I have said for years: “there is always a reason to not invest.” The more you listen to the media (or even friends and family), the more reasons you will find. This year, the ongoing concerns have been inflation, interest rates, equity valuations and an impending market correction. The broad stock market on average, experiences one 10% or greater peak-to-trough correction each year. The S&P 500 has fallen 5% only once in 2021 despite averaging about three per year. Every small pullback has been “bought” allowing prices to recover. The two charts below show the YTD and calendar months return of the Vanguard S&P 500 ETF (VOO)2 . The mountain chart illustrates the “dips” in the market and subsequent recovery. The drop on the top right peaked on September 6 and we are about 2% below that level at the time of this writing. Investors Intelligence, a survey of writers and advisors reported that the number of stock market “Bulls” is at 40%. That is the lowest level since April 2020. This indicates that 60% have a neutral or negative opinion on the stock market. Based on this chart, negativity has been very short-lived.
Unlike your mortgage payment, stock market corrections are never DUE as many in the financial media like to say. Corrections are impossible to accurately predict, but looking ahead, we see a few catalysts (or excuses) that could spook investors and cause some heightened market volatility:
- The debt ceiling debate in Washington could certainly lead to short-term weakness. The U.S. will default on its debt only if we choose to do so. It is an excuse for politicians to finger point and grandstand, but they all understand that it will not happen. Anyone else for term limits?
- Proposed tax legislation to increase rates for the wealthy are anticipated or planned but any unforeseen surprises or last-minute changes to the bill are a risk.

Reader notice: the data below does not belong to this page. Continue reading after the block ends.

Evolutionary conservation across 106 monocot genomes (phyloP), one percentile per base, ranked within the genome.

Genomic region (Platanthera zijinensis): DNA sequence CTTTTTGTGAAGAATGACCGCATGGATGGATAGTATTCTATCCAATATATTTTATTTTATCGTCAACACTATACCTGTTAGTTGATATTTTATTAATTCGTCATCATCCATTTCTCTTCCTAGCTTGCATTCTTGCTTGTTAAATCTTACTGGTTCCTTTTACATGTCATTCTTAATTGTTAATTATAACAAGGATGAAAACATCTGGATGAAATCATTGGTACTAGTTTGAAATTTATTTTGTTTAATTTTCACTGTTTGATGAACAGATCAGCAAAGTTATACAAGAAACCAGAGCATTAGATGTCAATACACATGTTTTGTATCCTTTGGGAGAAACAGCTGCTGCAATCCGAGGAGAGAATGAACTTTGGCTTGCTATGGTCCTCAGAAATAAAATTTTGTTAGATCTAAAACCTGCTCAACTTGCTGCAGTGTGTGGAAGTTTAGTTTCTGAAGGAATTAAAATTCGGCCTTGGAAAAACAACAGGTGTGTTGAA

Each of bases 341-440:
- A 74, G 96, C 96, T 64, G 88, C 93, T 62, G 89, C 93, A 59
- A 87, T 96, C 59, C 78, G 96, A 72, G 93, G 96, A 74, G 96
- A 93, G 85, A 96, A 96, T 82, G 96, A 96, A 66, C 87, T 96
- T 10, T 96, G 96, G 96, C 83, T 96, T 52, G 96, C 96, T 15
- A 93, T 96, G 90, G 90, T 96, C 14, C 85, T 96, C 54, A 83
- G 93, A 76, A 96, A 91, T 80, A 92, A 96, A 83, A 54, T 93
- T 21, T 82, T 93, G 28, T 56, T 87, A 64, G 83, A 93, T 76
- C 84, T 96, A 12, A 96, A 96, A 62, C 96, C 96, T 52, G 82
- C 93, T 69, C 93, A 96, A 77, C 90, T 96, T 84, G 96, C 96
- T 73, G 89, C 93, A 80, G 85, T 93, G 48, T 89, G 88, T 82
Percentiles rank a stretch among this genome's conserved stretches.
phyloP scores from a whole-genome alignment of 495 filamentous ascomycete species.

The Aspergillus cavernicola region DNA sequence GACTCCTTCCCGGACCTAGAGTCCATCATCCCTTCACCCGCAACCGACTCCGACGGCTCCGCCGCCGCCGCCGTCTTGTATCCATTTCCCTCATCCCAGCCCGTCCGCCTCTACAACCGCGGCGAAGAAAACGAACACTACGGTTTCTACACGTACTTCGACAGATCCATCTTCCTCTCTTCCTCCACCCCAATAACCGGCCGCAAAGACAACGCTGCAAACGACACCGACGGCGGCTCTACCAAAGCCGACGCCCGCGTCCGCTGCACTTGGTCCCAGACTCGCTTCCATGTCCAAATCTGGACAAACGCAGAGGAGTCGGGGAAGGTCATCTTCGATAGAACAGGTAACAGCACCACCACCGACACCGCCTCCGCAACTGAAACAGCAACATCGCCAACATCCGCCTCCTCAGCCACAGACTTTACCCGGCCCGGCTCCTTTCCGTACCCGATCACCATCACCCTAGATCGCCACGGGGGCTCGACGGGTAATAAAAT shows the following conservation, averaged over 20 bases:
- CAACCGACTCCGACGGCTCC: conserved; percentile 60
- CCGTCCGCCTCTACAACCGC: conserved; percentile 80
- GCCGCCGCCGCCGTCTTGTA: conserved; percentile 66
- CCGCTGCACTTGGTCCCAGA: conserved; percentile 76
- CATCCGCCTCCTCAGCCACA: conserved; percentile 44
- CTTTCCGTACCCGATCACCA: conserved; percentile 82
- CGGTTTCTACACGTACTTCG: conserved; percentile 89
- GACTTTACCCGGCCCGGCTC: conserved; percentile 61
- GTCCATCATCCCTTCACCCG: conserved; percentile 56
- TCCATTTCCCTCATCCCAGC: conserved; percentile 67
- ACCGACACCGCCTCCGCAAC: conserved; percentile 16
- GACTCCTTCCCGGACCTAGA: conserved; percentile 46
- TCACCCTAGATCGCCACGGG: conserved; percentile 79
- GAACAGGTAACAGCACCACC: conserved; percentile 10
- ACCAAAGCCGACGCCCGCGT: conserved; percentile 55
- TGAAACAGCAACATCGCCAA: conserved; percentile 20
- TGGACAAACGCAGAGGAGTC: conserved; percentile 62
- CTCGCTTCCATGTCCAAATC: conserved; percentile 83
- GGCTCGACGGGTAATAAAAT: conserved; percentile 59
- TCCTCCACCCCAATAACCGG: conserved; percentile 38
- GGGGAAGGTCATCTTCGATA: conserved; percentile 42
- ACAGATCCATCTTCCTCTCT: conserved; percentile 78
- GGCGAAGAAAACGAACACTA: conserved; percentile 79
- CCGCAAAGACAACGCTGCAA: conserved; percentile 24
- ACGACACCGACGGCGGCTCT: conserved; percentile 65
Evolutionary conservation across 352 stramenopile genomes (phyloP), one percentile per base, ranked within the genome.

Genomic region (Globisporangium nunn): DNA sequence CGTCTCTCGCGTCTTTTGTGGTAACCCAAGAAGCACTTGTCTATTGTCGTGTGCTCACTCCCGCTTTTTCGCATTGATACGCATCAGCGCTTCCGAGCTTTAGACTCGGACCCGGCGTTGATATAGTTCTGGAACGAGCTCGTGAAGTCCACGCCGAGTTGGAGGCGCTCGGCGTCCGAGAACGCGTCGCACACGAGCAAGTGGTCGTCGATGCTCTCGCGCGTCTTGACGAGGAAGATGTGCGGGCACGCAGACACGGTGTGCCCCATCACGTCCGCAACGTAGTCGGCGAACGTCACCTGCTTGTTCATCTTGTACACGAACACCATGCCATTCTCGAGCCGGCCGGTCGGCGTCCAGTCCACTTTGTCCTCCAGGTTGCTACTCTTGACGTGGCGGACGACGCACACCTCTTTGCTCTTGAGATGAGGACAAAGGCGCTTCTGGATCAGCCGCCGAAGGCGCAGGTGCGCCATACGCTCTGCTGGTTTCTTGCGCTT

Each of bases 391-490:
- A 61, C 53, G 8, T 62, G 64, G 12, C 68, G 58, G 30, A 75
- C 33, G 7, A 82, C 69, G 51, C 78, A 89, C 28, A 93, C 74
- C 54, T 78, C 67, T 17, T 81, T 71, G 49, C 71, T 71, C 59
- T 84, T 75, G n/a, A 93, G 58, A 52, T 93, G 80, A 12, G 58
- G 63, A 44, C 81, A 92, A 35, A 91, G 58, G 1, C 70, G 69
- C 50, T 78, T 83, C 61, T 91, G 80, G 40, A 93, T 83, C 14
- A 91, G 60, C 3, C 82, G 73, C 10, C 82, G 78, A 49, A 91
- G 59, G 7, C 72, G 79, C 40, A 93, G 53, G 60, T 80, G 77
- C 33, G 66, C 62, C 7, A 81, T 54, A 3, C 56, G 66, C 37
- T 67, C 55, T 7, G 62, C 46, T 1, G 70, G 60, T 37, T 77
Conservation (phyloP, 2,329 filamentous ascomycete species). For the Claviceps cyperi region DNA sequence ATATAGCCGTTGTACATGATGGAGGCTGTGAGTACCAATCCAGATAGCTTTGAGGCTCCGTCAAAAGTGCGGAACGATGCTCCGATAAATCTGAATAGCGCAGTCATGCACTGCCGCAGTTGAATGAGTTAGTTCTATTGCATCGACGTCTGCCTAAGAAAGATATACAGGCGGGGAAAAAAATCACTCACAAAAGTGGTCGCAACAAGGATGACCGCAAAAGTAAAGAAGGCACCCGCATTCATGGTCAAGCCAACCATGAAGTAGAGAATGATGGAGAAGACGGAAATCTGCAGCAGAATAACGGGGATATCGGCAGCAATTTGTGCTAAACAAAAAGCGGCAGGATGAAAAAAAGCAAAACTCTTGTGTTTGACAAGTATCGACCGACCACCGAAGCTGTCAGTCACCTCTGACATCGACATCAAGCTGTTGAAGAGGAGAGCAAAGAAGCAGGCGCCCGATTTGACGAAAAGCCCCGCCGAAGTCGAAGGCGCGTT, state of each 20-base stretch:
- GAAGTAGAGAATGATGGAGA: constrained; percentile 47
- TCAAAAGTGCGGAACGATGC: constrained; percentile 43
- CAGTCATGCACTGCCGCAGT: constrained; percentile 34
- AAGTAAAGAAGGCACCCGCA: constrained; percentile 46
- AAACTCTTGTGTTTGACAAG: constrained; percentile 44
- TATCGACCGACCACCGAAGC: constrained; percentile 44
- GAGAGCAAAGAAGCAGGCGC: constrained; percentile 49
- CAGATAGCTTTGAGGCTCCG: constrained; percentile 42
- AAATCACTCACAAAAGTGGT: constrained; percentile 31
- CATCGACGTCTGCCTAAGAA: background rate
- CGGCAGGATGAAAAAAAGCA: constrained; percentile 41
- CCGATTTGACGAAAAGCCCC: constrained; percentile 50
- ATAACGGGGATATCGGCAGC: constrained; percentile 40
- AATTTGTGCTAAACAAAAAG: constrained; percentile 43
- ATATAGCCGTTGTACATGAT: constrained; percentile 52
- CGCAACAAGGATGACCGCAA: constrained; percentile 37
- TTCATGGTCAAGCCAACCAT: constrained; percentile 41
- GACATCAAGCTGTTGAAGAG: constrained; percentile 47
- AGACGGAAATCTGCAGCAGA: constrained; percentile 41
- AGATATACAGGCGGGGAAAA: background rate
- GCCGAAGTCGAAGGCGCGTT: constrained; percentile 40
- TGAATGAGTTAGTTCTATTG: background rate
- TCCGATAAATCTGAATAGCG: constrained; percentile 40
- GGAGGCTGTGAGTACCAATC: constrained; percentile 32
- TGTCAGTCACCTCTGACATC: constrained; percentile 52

- Inflation is higher than the long-term average. We think this is transitory due to a few outliers and are cautiously watching for data suggesting sustainable inflation.
- Interest rates as measured by the 10-year US Treasury Yield have crept higher in 2021. A substantial increase would provide challenges for bonds, stocks, and mortgage rates.
- In the last four post-recession stock market recoveries since 1980, the market has traded sideways or experienced a correction the following 12-24 months. This is not a “reason” but a function of all possible or unforeseen risks.
Dash to the end…
The general sentiment is glass half-empty. I worry about our clients’ worrying but I feel confident about the future. Stock returns are positive 73% of calendar years since 1926. Stocks have delivered 10% annualized returns in the last century while facing a depression, inflation, rising rates, commodity shocks, world wars, a technology sector collapse, a housing market bubble, political and socioeconomic uncertainty, and several viral outbreaks. My glass is half-full but I always have one eye open. As always, we strive to invest your money in a manner consistent with your tolerance for risk. We believe our clients benefit from time in the market, not timing the market.
As always, we genuinely appreciate the trust you place in your financial advisor and our firm.